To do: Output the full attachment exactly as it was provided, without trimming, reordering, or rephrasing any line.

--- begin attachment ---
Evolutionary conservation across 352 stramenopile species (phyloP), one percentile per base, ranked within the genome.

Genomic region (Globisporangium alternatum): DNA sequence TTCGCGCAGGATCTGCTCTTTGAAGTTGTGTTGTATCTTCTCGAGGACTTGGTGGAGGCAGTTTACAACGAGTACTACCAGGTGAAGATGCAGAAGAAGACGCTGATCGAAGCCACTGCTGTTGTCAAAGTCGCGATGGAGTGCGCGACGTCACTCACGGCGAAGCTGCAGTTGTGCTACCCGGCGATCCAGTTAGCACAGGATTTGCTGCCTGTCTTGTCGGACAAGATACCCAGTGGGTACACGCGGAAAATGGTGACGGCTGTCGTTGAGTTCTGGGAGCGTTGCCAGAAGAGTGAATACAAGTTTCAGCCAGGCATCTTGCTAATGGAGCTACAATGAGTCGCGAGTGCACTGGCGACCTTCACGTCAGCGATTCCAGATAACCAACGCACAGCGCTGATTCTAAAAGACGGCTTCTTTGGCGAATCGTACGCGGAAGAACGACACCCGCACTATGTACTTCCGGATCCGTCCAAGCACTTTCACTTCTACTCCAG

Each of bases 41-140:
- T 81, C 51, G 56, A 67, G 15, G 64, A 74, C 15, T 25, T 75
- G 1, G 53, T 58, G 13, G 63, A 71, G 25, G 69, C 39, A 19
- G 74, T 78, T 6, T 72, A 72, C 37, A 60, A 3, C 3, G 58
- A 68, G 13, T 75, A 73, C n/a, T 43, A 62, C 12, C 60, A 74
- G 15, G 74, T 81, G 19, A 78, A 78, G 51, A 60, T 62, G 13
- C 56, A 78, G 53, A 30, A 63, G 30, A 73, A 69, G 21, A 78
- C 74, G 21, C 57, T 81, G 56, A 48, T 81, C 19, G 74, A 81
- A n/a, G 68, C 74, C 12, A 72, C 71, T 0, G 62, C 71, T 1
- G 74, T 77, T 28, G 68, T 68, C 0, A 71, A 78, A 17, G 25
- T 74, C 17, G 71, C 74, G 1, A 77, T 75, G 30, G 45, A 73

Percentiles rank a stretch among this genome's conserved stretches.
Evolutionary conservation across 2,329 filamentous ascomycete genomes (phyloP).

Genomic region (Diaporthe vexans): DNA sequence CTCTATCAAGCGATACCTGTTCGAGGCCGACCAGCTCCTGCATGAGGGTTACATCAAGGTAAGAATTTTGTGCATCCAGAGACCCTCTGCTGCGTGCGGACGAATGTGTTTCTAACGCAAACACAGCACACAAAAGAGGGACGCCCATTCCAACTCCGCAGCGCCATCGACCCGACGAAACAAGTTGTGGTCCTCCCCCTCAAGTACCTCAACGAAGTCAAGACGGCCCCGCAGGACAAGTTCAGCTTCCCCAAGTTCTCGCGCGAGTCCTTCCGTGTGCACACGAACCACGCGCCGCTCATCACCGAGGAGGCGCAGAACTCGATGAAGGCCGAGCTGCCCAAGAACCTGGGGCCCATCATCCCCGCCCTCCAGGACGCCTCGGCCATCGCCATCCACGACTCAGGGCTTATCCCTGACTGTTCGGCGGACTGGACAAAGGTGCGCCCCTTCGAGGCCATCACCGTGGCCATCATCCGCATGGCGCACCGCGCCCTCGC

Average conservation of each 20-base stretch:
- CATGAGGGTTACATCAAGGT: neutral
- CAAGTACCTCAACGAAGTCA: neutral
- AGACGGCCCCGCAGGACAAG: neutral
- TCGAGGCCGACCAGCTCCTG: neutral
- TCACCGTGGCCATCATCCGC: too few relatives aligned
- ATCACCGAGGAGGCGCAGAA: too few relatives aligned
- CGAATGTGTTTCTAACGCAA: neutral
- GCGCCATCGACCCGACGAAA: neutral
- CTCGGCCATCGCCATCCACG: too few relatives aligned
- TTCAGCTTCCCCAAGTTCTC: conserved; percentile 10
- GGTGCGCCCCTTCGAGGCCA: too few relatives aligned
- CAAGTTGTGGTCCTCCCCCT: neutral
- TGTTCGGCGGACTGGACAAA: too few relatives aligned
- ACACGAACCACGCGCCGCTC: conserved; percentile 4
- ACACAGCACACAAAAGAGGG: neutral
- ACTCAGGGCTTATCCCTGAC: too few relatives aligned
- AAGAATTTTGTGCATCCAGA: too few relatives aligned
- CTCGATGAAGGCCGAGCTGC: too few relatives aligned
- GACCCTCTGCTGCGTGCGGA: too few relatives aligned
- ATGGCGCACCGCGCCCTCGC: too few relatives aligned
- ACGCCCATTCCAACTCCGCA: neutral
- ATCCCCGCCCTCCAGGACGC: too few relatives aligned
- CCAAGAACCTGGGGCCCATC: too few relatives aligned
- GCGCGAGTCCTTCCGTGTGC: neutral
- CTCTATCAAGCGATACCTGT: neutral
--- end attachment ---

Evolutionary conservation across 352 stramenopile species (phyloP), one percentile per base, ranked within the genome.

Genomic region (Globisporangium alternatum): DNA sequence TTCGCGCAGGATCTGCTCTTTGAAGTTGTGTTGTATCTTCTCGAGGACTTGGTGGAGGCAGTTTACAACGAGTACTACCAGGTGAAGATGCAGAAGAAGACGCTGATCGAAGCCACTGCTGTTGTCAAAGTCGCGATGGAGTGCGCGACGTCACTCACGGCGAAGCTGCAGTTGTGCTACCCGGCGATCCAGTTAGCACAGGATTTGCTGCCTGTCTTGTCGGACAAGATACCCAGTGGGTACACGCGGAAAATGGTGACGGCTGTCGTTGAGTTCTGGGAGCGTTGCCAGAAGAGTGAATACAAGTTTCAGCCAGGCATCTTGCTAATGGAGCTACAATGAGTCGCGAGTGCACTGGCGACCTTCACGTCAGCGATTCCAGATAACCAACGCACAGCGCTGATTCTAAAAGACGGCTTCTTTGGCGAATCGTACGCGGAAGAACGACACCCGCACTATGTACTTCCGGATCCGTCCAAGCACTTTCACTTCTACTCCAG

Each of bases 41-140:
- T 81, C 51, G 56, A 67, G 15, G 64, A 74, C 15, T 25, T 75
- G 1, G 53, T 58, G 13, G 63, A 71, G 25, G 69, C 39, A 19
- G 74, T 78, T 6, T 72, A 72, C 37, A 60, A 3, C 3, G 58
- A 68, G 13, T 75, A 73, C n/a, T 43, A 62, C 12, C 60, A 74
- G 15, G 74, T 81, G 19, A 78, A 78, G 51, A 60, T 62, G 13
- C 56, A 78, G 53, A 30, A 63, G 30, A 73, A 69, G 21, A 78
- C 74, G 21, C 57, T 81, G 56, A 48, T 81, C 19, G 74, A 81
- A n/a, G 68, C 74, C 12, A 72, C 71, T 0, G 62, C 71, T 1
- G 74, T 77, T 28, G 68, T 68, C 0, A 71, A 78, A 17, G 25
- T 74, C 17, G 71, C 74, G 1, A 77, T 75, G 30, G 45, A 73

Percentiles rank a stretch among this genome's conserved stretches.
Evolutionary conservation across 2,329 filamentous ascomycete genomes (phyloP).

Genomic region (Diaporthe vexans): DNA sequence CTCTATCAAGCGATACCTGTTCGAGGCCGACCAGCTCCTGCATGAGGGTTACATCAAGGTAAGAATTTTGTGCATCCAGAGACCCTCTGCTGCGTGCGGACGAATGTGTTTCTAACGCAAACACAGCACACAAAAGAGGGACGCCCATTCCAACTCCGCAGCGCCATCGACCCGACGAAACAAGTTGTGGTCCTCCCCCTCAAGTACCTCAACGAAGTCAAGACGGCCCCGCAGGACAAGTTCAGCTTCCCCAAGTTCTCGCGCGAGTCCTTCCGTGTGCACACGAACCACGCGCCGCTCATCACCGAGGAGGCGCAGAACTCGATGAAGGCCGAGCTGCCCAAGAACCTGGGGCCCATCATCCCCGCCCTCCAGGACGCCTCGGCCATCGCCATCCACGACTCAGGGCTTATCCCTGACTGTTCGGCGGACTGGACAAAGGTGCGCCCCTTCGAGGCCATCACCGTGGCCATCATCCGCATGGCGCACCGCGCCCTCGC

Average conservation of each 20-base stretch:
- CATGAGGGTTACATCAAGGT: neutral
- CAAGTACCTCAACGAAGTCA: neutral
- AGACGGCCCCGCAGGACAAG: neutral
- TCGAGGCCGACCAGCTCCTG: neutral
- TCACCGTGGCCATCATCCGC: too few relatives aligned
- ATCACCGAGGAGGCGCAGAA: too few relatives aligned
- CGAATGTGTTTCTAACGCAA: neutral
- GCGCCATCGACCCGACGAAA: neutral
- CTCGGCCATCGCCATCCACG: too few relatives aligned
- TTCAGCTTCCCCAAGTTCTC: conserved; percentile 10
- GGTGCGCCCCTTCGAGGCCA: too few relatives aligned
- CAAGTTGTGGTCCTCCCCCT: neutral
- TGTTCGGCGGACTGGACAAA: too few relatives aligned
- ACACGAACCACGCGCCGCTC: conserved; percentile 4
- ACACAGCACACAAAAGAGGG: neutral
- ACTCAGGGCTTATCCCTGAC: too few relatives aligned
- AAGAATTTTGTGCATCCAGA: too few relatives aligned
- CTCGATGAAGGCCGAGCTGC: too few relatives aligned
- GACCCTCTGCTGCGTGCGGA: too few relatives aligned
- ATGGCGCACCGCGCCCTCGC: too few relatives aligned
- ACGCCCATTCCAACTCCGCA: neutral
- ATCCCCGCCCTCCAGGACGC: too few relatives aligned
- CCAAGAACCTGGGGCCCATC: too few relatives aligned
- GCGCGAGTCCTTCCGTGTGC: neutral
- CTCTATCAAGCGATACCTGT: neutral